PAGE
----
Data Centers Denmark event focused on sustainability and innovation

The debate at the event went from “villains” to “electricity-racism” to talks about the “secret sauce” to success. But the focus was without a doubt on data center sustainability at every layer of the industry, spearheaded by the 40 international speakers of the day.

Data Centers Denmark took place in the UN City in Copenhagen, gathering a crowd of international data center professionals and over 280 attendees from 13 different countries.

The event was organized by the Danish Data Center Industry, in collaboration with UNEP-DTU Partnership, focusing on the design and build of sustainable data centers. A topic of various layers and nuances with many challenges today and in the near future, as we are faced with rapidly escalating global climate changes.

“The large hyperscale campuses are more energy efficient, than the ones that they are replacing”, said John Christensen, the Director of UNEP DTU Partnership.

“But the big question is whether we can work together with the demand side. My daughter for example, had never thought about how much CO2 emissions a tweet releases until I told her. Younger generations need to be made aware of the impact of data usage, and that each one of us can make a difference, but if you start to preach to the rest of the world, you may run into challenges”.

However, many indicators suggest that we can use data with a “clean” conscious – also in a future where the demand will keep increasing.

“We are committed to use 100 percent renewable energy by 2020 – and this goal is part of a larger project to reduce our CO2 footprint with 75 percent in 2020”, said Vince Van Son, Director of Energy and Infrastructure at Facebook.

In 2018, the goal for Facebook was 50 percent renewable energy, but they ended up reaching 75 percent, so the company is well underway to reach its 100 percent green energy target.

“Power purchase agreements are an important tool for us, and they often are the driving force behind getting new renewable energy projects to succeed without any environmental costs”, added Van Son.

To illustrate the growth, and the challenges with renewable energy, he outlined in his presentation how Facebook currently has more data centers under construction than in operation. But the company’s solar and wind energy usage is increasing rapidly. A great example here is Facebook’s Odense data center in Denmark, which will use green power sources from Norwegian windfarms.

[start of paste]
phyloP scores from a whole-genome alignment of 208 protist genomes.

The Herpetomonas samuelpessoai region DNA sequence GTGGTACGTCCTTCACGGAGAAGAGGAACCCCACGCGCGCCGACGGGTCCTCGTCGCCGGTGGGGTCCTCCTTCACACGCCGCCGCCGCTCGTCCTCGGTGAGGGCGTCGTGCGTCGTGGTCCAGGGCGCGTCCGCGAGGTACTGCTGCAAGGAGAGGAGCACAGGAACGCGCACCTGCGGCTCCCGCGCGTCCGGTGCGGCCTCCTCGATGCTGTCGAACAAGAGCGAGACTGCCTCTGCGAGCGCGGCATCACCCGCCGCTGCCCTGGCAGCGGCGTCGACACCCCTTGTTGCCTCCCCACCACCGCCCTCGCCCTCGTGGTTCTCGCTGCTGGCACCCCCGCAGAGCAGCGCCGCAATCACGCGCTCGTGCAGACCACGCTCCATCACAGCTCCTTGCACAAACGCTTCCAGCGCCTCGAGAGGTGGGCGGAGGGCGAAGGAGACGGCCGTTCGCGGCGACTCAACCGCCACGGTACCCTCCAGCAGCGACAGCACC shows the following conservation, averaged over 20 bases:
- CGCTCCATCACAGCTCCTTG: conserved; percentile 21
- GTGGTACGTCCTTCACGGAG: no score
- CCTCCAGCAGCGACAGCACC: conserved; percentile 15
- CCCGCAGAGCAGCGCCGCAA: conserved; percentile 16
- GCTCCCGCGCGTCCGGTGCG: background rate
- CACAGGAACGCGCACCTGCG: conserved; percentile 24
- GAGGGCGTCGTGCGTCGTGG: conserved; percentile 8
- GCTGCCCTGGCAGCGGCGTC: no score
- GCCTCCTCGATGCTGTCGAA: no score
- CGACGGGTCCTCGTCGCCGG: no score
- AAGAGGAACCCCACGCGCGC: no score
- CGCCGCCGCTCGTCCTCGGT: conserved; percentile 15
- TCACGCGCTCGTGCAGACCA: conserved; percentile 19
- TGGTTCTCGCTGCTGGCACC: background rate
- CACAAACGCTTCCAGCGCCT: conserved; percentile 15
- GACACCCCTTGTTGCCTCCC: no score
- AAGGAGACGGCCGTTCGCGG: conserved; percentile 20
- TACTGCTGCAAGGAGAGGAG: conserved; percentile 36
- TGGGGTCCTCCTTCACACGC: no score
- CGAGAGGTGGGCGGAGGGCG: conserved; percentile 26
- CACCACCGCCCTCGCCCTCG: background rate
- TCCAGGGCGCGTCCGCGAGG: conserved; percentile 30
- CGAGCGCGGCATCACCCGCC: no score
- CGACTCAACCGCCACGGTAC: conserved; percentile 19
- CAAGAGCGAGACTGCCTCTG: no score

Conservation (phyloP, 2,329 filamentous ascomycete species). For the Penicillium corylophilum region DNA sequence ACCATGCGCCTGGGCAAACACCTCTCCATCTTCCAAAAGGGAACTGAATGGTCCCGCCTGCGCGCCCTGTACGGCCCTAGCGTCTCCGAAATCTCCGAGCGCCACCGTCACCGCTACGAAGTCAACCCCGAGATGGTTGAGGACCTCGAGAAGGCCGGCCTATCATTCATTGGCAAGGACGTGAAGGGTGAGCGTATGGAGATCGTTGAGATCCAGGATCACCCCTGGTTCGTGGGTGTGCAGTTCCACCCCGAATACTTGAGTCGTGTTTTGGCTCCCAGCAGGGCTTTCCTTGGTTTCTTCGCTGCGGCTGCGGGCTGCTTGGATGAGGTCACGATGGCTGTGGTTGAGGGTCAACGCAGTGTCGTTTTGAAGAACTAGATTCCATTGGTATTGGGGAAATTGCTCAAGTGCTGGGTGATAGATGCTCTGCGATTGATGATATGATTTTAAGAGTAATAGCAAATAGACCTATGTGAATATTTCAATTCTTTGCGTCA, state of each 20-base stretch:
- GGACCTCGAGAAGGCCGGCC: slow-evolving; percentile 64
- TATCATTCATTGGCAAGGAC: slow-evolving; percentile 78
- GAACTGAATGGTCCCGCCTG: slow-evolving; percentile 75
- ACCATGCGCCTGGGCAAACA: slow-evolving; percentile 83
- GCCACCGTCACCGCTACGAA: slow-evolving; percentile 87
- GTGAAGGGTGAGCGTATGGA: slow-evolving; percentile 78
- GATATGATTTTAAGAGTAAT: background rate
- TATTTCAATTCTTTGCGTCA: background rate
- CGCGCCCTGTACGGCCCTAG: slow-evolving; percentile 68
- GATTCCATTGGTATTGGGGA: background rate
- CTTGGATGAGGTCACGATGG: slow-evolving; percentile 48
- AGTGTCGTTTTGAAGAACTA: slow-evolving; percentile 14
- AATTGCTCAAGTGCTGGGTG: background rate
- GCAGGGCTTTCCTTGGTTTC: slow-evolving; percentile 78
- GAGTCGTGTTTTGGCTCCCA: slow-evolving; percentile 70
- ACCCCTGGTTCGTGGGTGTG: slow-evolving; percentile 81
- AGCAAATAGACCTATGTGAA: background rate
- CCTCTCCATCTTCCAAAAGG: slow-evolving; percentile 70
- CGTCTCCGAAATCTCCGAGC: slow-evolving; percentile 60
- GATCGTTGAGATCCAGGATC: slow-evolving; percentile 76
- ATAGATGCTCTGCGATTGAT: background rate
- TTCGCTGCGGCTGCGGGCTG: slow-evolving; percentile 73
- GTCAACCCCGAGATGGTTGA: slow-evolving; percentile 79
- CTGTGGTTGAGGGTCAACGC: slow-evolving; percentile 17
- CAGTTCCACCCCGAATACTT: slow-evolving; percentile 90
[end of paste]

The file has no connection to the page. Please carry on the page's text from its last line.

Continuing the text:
“We have financed the production and the connectivity links, and in doing this, we are supporting the target set by Denmark to use more green energy from offshore wind power.  All of our investments are made voluntarily and are not supported by any public funds”.

”The purchase of renewables by companies helps to lower the costs for all consumers. Our actions are removing barriers and inspiring others,” said the Facebook executive.

The first panel debate of the day was moderated by Stanford University’s Susanna Kass, who asked representatives from Microsoft and Google, about their approach to sustainable consumption.

“Mankind is undergoing a significant change right now, as we navigate the new industrial revolution, and in the center of it all is the data center. Think of the old factories with smoke coming out of the chimneys – we can learn from the past and design sustainability into the process from the very beginning,” said Sean James, Head of Energy Research at Microsoft.

Microsoft decided to build its own data centers in 2007. Operating at a larger scale makes more sense from an energy efficiency perspective, and the IT giant is putting a lot of its efforts into R&D, for example utilizing liquid cooling to cool down its server and using PPA’s to purchase renewable energy.

“I am very proud of the commitment into renewable energy by the data center industry. The industry is not told to do this by directives or legislations, we are doing this by our own initiatives, and we are very dedicated to the cause. Anyone at Microsoft who makes any decisions, is able to immediately see their CO2 footprint in their own accounts – whether we are talking about a building project or a trip to Europe,” adds Sean James.

Google is equally working hard to reach 100 percent renewables in its own data centers.

”We also need to account for other regions, where the climate is warmer and  has limited access to renewables. Therefore, we cannot guarantee that our data centers in those regions use renewable energy 24/7, but it is our long-term goal,” highlighted Alaa Salama, Program Manager for Data Center Sustainability at Google.

“In Finland, we have reached around 99 percent green energy, whereas in places such as Iowa it is a different story. We are also looking into onsite energy production. In Belgium we have around 10,000 solar panels installed at the data center, but this unfortunately only reaches around 3 percent of the total usage. We are committed to further invest in renewable energy and new innovations – every site has its own specific environment and a tailor-made approach on how we can reach our 100 percent green energy targets”.